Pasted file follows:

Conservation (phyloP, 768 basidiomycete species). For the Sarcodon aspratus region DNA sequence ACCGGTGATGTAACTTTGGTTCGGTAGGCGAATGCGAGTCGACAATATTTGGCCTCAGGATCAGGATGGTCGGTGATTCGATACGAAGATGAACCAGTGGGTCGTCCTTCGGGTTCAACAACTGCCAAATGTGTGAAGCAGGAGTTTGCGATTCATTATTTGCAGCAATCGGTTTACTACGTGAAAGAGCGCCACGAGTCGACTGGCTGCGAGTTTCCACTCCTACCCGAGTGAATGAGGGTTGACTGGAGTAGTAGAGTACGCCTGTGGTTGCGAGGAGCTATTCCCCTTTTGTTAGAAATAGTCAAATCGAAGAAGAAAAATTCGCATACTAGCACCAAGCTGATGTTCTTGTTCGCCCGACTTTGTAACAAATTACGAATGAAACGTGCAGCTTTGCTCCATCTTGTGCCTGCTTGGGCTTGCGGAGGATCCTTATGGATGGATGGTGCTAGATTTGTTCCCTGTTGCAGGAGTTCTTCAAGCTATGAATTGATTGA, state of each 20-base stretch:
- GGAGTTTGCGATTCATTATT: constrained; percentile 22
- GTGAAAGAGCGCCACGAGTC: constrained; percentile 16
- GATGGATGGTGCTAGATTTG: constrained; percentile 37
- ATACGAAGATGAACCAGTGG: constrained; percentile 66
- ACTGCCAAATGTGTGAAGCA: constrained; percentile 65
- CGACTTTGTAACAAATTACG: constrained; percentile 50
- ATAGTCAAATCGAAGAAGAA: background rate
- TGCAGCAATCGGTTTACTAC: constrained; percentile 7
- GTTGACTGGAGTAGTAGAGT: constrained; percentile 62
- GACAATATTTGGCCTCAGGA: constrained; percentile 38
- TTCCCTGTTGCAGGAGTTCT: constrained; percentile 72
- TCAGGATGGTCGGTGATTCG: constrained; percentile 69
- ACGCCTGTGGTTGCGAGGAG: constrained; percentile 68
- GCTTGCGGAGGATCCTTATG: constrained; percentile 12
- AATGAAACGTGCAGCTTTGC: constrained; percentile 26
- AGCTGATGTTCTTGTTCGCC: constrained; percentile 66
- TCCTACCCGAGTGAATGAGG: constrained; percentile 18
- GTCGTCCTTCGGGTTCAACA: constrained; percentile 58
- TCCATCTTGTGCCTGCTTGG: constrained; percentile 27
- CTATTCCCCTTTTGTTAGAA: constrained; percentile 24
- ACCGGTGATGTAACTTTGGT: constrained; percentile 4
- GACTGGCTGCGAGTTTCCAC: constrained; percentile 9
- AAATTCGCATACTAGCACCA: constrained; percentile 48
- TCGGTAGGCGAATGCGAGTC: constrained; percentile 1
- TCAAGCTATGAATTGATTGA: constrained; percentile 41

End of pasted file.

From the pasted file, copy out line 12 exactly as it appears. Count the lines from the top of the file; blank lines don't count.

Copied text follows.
- TTCCCTGTTGCAGGAGTTCT: constrained; percentile 72